Why, then, should the viewer care about the competition? Why should the viewer believe the characters will be relentless in pursuit of supreme hood? Why should the viewer care about Myrtle Snow’s pontification about who truly deserves to rule the coven?

If sufficiently answering those questions is difficult from a theoretical perspective, it becomes absolutely impossible from a practical one. Already sandbagged by the “Seven Wonders” concept, which creates the most mechanical, listless scenes ever offered by “American Horror Story,” the competition is undermined by poor execution. Proving she is not, in fact, relentless in her pursuit of leadership, one character quits after her first encounter with adversity. Another becomes a cheerleader for another witch after quietly exiting the competition. A third witch, meanwhile, needs motivation just to envision herself as the supreme.

Following in the footsteps of the twelve preceding episodes, the “Coven” finale simply cannot establish meaning around the quest to rule the coven.

The only real attempt it does make, interestingly enough, comes after the new Supreme has already been crowned. Once she assumes the throne, she initiates a series of policies that greatly transform the way the coven functions in society.

Marred by a tacky, shoehorned parallel to the gay rights debate, the proposed new vision for the coven is reasonable enough in principle. It, unfortunately, has absolutely nothing to do with the show’s tone or narrative. Solving a problem that barely factored into the back half of the season, it presents nothing in the way of a payoff. It does nothing to retroactively inject meaning and substance into the season’s list of weightless plotlines.

If there is a payoff that might satisfy viewers, it is a late, intimate conversation between two key characters. The actresses are riveting, and the emotion is palpable, but all the scene really does is highlight the wasted potential. This scene–a real, human moment fueled by real, human feelings–is what “AHS: Coven” should have been. Instead of imposing a conflict of the week on a shallow cast of characters, “Coven” should have rooted the horror of its world in the humanity of its characters.

The best moments of “AHS: Murder House” and “AHS: Asylum” were fueled by that narrative strategy. Early excitement for “AHS: Coven” developed over the humanity that existed in the early episodes.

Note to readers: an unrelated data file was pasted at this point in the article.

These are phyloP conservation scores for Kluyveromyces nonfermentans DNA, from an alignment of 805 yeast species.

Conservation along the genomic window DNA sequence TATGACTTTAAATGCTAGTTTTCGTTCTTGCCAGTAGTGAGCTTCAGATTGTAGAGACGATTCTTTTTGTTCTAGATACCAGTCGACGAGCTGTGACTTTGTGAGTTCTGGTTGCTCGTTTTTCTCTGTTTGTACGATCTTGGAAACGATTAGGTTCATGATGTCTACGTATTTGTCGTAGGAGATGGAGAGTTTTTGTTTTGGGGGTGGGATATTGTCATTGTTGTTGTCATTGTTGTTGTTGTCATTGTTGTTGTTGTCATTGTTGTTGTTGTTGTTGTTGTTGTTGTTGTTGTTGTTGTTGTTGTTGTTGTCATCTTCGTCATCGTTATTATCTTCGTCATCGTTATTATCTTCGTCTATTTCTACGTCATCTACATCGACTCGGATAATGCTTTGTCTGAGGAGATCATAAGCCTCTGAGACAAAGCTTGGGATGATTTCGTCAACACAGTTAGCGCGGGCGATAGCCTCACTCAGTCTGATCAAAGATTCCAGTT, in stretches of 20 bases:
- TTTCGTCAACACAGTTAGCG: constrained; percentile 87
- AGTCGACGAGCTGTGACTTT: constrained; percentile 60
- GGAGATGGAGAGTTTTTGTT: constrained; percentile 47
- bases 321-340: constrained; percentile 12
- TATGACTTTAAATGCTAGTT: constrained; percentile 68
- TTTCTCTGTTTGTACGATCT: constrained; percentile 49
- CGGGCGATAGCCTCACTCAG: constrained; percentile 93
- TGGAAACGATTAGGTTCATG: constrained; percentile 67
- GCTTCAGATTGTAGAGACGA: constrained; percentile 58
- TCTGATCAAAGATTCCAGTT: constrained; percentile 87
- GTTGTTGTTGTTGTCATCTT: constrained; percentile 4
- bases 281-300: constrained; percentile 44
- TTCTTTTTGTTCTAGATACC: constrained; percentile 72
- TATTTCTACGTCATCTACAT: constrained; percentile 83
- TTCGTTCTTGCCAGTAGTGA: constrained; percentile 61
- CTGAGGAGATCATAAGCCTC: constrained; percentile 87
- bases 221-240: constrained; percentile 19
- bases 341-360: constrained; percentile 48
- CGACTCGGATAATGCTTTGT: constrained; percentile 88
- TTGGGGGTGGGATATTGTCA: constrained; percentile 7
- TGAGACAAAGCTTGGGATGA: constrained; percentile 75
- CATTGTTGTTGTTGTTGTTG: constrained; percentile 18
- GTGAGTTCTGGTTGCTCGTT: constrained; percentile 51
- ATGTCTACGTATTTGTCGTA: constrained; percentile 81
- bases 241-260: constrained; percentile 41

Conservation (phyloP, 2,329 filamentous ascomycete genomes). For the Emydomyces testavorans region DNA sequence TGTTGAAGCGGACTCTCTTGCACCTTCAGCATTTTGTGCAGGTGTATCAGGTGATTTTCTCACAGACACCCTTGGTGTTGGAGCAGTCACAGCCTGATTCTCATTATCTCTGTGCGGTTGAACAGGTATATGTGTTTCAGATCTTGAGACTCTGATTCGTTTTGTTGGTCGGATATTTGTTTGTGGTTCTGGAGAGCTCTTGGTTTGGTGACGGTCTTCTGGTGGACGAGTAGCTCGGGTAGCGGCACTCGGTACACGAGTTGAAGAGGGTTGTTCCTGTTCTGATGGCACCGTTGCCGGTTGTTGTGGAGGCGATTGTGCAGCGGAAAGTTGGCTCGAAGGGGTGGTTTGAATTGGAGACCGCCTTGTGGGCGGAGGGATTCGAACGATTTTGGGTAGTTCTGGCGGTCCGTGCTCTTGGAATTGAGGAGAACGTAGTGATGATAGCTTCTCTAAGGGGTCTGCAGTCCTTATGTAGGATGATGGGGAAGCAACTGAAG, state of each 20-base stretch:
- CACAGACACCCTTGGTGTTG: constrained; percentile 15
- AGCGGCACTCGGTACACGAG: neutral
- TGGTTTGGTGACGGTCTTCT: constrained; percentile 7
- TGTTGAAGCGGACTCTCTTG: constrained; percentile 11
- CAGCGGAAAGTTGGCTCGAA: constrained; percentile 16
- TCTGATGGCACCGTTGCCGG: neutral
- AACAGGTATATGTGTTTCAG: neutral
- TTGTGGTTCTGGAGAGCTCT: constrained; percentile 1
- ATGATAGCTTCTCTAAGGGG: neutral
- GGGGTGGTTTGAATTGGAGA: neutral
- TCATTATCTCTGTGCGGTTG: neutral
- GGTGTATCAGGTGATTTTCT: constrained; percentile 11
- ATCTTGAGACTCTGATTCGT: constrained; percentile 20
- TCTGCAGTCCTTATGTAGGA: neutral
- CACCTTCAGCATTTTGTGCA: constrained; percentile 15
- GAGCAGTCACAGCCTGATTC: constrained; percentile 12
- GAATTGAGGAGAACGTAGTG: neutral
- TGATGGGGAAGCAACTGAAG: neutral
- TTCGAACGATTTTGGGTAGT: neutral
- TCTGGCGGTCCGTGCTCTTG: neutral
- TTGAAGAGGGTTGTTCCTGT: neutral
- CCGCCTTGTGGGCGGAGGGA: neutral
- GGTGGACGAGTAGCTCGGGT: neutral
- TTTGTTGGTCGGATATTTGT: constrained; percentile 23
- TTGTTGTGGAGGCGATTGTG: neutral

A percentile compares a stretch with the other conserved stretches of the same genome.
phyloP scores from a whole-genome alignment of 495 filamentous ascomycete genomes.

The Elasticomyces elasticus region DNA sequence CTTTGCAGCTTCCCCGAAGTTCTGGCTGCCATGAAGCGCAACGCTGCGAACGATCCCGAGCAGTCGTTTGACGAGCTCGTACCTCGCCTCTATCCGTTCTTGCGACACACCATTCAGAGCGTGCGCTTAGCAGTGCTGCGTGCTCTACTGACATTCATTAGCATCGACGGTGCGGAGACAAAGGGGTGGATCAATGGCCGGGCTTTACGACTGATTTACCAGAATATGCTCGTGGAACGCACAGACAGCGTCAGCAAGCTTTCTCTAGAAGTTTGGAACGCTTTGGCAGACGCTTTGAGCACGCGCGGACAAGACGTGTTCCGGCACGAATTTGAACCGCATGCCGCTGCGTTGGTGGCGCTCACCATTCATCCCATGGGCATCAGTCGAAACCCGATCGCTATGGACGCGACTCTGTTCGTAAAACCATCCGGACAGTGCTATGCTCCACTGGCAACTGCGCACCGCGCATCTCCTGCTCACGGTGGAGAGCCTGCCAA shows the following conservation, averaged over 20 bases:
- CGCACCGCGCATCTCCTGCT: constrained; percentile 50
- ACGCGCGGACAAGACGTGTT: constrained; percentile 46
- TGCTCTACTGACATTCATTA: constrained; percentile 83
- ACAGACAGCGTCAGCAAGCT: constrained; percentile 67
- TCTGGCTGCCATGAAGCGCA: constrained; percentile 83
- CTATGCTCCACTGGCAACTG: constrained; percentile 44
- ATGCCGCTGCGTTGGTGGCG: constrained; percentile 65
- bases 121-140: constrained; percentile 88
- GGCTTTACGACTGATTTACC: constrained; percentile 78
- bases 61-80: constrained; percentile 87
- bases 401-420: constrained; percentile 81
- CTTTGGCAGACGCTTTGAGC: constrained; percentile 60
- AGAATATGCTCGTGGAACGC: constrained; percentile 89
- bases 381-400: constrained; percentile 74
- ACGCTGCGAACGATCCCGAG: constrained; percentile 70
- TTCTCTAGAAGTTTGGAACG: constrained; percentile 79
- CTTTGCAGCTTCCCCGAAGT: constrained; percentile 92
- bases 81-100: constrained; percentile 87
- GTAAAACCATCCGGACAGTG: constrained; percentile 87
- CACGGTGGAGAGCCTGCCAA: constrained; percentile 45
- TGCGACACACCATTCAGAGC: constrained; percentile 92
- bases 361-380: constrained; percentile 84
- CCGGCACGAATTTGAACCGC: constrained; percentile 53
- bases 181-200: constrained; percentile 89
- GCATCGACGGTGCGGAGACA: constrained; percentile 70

As the season progressed, however, “Coven” not only downplayed that element but became unable to capture humanity for more than a fleeting second. The aforementioned scene, while excellent, is instantly trivialized by a silly, tone-deaf follow-up that subjects viewers to two of the show’s worst characters without any notable reward.

Most troubling about “The Seven Wonders” is its failure to capture even the most superficial essence of the “American Horror Story” franchise. “AHS” is not always a beacon of resonant emotion and riveting storytelling, but it is usually a reliable source of weird, wacky and altogether creepy developments and aesthetics.

This episode is disappointingly tame in that regard. Not even the opening “training montage,” which features Stevie Nicks singing “Seven Wonders,” delivers a sufficient dose of the absurd.

Insofar as the “Coven” concept helped “AHS” recover the buzz and viewership it lost during last season’s creatively superior but far less accessible “Asylum,” one would be foolish to write the third season off as an abject failure.

But given the fact that it did bring an unprecedented level of exposure to the franchise, the season’s failure to create compelling characters or tell a meaningful story is all the more tragic.
“The Seven Wonders,” the final episode of “AHS: Coven,” airs at 10PM ET on FX.